In the meantime "Aunt Alice" got in touch with Walter Evans. His time in the army was nearly up and he was booked to leave India. She paid all his expenses to go to the United States and there to take a theological course and so become a clergyman of the Episcopal Church, the American equivalent of the Church of England. This she did to give him a social standing which would make it easier for me eventually to marry him. She did the whole thing in an absolutely open manner, keeping me informed of every step she took and letting Miss Sandes know also what she [98] was doing. The whole matter, however, was kept exceedingly quiet as regards me and my work in the army and (when eventually I left India to be married) it was understood that I was returning to marry a clergyman.

I went back to Umballa and carried through the work there all through that winter and then in the summer I went up to Chakrata to run the Soldiers' Home there. My health was steadily getting worse and the migraine headaches more frequent. The work was very heavy and I remember with gratitude the goodness and the kindness of two men who did so much for me and I often wonder if I would be alive today had it not been for them. One of them was Colonel Leslie, whose daughters were my friends and contemporaries. I went much to his home and he looked after me in a very beautiful way. The other was Colonel Swan who was a P.M.O. of the army in that district and to whom I went as a physician. He did all that he could for me, sitting up sometimes for hours looking after me, but I got so ill that the two men eventually took matters into their own bands, and cabled to my people and Miss Sandes that they were sending me back to England on the next boat.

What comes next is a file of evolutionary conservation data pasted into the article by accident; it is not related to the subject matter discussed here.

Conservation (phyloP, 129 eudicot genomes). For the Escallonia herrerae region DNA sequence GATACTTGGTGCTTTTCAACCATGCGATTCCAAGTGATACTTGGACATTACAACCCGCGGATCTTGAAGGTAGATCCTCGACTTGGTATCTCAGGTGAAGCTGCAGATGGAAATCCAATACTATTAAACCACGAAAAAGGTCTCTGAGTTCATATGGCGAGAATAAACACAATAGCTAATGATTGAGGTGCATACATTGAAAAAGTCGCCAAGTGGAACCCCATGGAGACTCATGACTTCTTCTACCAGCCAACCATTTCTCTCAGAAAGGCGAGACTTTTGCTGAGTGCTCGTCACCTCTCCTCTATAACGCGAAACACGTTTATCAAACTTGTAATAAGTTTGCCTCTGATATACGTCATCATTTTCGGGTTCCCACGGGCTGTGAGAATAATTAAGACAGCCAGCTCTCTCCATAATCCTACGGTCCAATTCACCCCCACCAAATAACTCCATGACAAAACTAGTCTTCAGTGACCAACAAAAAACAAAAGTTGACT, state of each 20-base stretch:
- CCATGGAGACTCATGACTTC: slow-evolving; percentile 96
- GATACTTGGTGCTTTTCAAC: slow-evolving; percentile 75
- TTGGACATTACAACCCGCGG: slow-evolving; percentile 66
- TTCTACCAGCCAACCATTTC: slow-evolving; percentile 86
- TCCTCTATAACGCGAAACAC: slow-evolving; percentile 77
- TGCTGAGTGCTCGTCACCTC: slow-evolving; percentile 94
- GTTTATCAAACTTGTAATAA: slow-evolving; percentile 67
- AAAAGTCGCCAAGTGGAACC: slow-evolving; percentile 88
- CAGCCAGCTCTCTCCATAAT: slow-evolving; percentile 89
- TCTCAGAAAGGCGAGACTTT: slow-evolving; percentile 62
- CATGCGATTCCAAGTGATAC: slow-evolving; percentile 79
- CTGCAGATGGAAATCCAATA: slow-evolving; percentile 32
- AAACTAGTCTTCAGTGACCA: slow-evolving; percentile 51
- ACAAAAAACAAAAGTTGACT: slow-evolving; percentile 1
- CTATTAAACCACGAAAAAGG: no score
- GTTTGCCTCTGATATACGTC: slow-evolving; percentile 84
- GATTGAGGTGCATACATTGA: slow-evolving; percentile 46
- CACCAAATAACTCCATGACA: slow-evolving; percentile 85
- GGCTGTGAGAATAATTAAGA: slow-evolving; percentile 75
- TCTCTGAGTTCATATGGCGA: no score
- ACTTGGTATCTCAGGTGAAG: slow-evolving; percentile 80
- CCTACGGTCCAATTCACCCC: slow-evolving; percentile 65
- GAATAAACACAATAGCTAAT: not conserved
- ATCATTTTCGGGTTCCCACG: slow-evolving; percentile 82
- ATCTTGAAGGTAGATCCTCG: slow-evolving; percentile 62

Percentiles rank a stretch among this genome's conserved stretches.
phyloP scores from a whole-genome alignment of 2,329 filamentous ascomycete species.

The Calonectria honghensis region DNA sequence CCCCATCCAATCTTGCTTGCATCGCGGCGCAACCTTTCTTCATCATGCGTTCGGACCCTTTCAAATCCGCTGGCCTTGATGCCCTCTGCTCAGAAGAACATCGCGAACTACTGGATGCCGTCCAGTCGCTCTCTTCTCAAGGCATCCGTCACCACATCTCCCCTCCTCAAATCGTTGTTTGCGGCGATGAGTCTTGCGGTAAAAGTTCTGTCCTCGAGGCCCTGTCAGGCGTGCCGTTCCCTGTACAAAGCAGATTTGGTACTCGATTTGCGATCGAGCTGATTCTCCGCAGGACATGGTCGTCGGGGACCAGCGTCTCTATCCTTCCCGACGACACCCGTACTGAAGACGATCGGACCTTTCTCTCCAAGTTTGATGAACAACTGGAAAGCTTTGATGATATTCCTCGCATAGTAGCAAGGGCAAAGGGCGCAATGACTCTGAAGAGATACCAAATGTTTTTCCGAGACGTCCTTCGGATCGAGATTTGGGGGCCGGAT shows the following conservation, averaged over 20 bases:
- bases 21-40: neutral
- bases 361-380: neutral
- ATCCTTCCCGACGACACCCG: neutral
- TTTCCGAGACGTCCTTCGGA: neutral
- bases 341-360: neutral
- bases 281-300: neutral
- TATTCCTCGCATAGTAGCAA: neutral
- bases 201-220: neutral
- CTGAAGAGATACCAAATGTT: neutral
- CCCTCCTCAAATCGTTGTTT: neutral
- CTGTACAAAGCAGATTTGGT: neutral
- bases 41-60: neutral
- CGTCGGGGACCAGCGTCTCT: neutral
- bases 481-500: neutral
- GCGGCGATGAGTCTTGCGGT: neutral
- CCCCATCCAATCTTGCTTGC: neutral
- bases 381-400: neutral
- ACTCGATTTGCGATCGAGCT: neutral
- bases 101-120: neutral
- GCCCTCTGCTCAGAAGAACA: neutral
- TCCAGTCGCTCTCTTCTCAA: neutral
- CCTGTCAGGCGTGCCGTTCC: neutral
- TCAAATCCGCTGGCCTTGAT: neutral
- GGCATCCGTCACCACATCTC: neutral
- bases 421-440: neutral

When I got back to London I went to see Sir Alfred Schofield, brother of Theo Schofield, and at that time one of the leading neurologists and physicians in London. I put myself into his hands. He was a brilliant man and really understood me. I went to him terrified over my headaches. I had an idea that I had a tumor on the brain, or was going insane or something equally silly and I was too physically ill to combat those phobias successfully. After talking to me for a little while he got up from his desk and strolled over to the bookcase from which he took a large and ponderous tome. Opening it he pointed to a certain paragraph and said, "Young lady, read those four or five lines and get [99] rid of your fears." I read that migraine was never fatal; had no effect upon the mentality of the subject and the victims were usually people of good mental balance and brain power. He was wise enough to read my unspoken fears and I mention this here for the benefit of other sufferers. He then sent me to bed for six months and told me to sew all the time. So I went up to Castramont to my Aunt Margaret, back to the old bedroom that I had occupied for so many years and proceeded to make my sister an outfit of underwear - ruffled petticoats all feather-stitched and hemstitched and lace edged; panties with ruffles (which we never mentioned those days) and corset-covers, never seen today and as obsolete as the Dodo. One thing I will say for myself, I was a beautiful needlewoman. Each day I got up and went for walks upon the moors and each week saw me getting slightly better. Every few days brought me letters from Walter Evans from whom I had heard quite regularly ever since he had gone to America. [100]